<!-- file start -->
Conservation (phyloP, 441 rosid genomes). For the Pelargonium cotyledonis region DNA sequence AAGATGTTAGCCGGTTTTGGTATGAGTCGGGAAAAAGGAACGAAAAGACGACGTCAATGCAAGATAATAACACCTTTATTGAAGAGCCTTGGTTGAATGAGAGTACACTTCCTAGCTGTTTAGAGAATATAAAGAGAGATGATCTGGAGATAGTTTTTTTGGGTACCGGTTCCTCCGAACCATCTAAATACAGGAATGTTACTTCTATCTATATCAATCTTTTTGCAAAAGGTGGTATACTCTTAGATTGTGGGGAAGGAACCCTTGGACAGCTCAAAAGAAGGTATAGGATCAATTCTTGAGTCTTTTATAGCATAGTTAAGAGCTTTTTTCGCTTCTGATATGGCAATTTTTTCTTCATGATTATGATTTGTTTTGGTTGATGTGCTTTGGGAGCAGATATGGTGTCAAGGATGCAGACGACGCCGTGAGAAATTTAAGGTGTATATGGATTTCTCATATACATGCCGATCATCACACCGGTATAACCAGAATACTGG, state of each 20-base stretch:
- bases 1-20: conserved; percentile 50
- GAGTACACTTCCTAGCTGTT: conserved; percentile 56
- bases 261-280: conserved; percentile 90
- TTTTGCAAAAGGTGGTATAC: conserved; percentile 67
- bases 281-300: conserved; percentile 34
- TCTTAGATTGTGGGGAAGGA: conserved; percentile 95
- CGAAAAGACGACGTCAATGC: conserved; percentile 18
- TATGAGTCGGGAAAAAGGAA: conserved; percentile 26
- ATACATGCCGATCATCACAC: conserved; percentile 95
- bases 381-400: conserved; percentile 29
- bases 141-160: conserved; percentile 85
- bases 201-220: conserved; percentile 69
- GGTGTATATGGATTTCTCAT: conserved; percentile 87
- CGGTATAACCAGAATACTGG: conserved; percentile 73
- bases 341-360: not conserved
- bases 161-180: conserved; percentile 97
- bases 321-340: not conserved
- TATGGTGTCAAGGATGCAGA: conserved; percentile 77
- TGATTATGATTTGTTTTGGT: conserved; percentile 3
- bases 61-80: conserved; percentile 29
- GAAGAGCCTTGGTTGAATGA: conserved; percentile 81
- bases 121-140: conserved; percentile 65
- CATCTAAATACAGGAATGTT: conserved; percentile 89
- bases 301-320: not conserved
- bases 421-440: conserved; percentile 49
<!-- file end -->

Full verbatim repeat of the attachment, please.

Conservation (phyloP, 441 rosid genomes). For the Pelargonium cotyledonis region DNA sequence AAGATGTTAGCCGGTTTTGGTATGAGTCGGGAAAAAGGAACGAAAAGACGACGTCAATGCAAGATAATAACACCTTTATTGAAGAGCCTTGGTTGAATGAGAGTACACTTCCTAGCTGTTTAGAGAATATAAAGAGAGATGATCTGGAGATAGTTTTTTTGGGTACCGGTTCCTCCGAACCATCTAAATACAGGAATGTTACTTCTATCTATATCAATCTTTTTGCAAAAGGTGGTATACTCTTAGATTGTGGGGAAGGAACCCTTGGACAGCTCAAAAGAAGGTATAGGATCAATTCTTGAGTCTTTTATAGCATAGTTAAGAGCTTTTTTCGCTTCTGATATGGCAATTTTTTCTTCATGATTATGATTTGTTTTGGTTGATGTGCTTTGGGAGCAGATATGGTGTCAAGGATGCAGACGACGCCGTGAGAAATTTAAGGTGTATATGGATTTCTCATATACATGCCGATCATCACACCGGTATAACCAGAATACTGG, state of each 20-base stretch:
- bases 1-20: conserved; percentile 50
- GAGTACACTTCCTAGCTGTT: conserved; percentile 56
- bases 261-280: conserved; percentile 90
- TTTTGCAAAAGGTGGTATAC: conserved; percentile 67
- bases 281-300: conserved; percentile 34
- TCTTAGATTGTGGGGAAGGA: conserved; percentile 95
- CGAAAAGACGACGTCAATGC: conserved; percentile 18
- TATGAGTCGGGAAAAAGGAA: conserved; percentile 26
- ATACATGCCGATCATCACAC: conserved; percentile 95
- bases 381-400: conserved; percentile 29
- bases 141-160: conserved; percentile 85
- bases 201-220: conserved; percentile 69
- GGTGTATATGGATTTCTCAT: conserved; percentile 87
- CGGTATAACCAGAATACTGG: conserved; percentile 73
- bases 341-360: not conserved
- bases 161-180: conserved; percentile 97
- bases 321-340: not conserved
- TATGGTGTCAAGGATGCAGA: conserved; percentile 77
- TGATTATGATTTGTTTTGGT: conserved; percentile 3
- bases 61-80: conserved; percentile 29
- GAAGAGCCTTGGTTGAATGA: conserved; percentile 81
- bases 121-140: conserved; percentile 65
- CATCTAAATACAGGAATGTT: conserved; percentile 89
- bases 301-320: not conserved
- bases 421-440: conserved; percentile 49